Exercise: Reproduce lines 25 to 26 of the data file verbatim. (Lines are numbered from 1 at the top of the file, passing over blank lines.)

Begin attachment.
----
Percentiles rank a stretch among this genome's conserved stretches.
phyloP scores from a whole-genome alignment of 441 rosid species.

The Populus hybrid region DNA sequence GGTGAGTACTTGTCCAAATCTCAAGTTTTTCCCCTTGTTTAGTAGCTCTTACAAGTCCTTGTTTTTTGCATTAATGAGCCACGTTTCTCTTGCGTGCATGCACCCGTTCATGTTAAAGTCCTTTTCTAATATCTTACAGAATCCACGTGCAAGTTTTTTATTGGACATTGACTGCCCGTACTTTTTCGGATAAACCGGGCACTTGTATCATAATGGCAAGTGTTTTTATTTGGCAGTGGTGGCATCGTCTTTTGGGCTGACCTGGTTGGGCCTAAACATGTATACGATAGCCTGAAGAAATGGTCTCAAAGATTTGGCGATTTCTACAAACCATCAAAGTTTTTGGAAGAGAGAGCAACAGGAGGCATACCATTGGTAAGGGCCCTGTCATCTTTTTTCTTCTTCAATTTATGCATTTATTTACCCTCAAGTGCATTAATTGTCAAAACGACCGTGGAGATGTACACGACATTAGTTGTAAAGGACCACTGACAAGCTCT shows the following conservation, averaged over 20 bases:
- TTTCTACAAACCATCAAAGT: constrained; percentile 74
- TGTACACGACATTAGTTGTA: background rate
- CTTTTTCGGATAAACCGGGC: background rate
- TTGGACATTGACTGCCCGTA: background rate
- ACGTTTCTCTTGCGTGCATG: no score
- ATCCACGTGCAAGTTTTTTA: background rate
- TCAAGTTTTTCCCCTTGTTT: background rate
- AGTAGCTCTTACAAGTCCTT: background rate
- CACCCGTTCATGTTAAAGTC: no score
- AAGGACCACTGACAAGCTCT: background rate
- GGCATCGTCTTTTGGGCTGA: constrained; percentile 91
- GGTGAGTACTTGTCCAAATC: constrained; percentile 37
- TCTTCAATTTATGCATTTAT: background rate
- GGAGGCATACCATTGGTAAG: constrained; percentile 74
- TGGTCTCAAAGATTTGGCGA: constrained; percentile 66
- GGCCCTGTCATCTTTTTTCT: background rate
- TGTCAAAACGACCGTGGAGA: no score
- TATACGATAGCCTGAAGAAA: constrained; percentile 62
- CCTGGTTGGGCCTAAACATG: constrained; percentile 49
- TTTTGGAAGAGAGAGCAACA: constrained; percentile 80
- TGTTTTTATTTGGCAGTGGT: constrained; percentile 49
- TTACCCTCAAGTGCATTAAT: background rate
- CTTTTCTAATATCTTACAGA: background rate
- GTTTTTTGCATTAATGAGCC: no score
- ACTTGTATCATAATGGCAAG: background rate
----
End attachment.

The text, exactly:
- TTACCCTCAAGTGCATTAAT: background rate
- CTTTTCTAATATCTTACAGA: background rate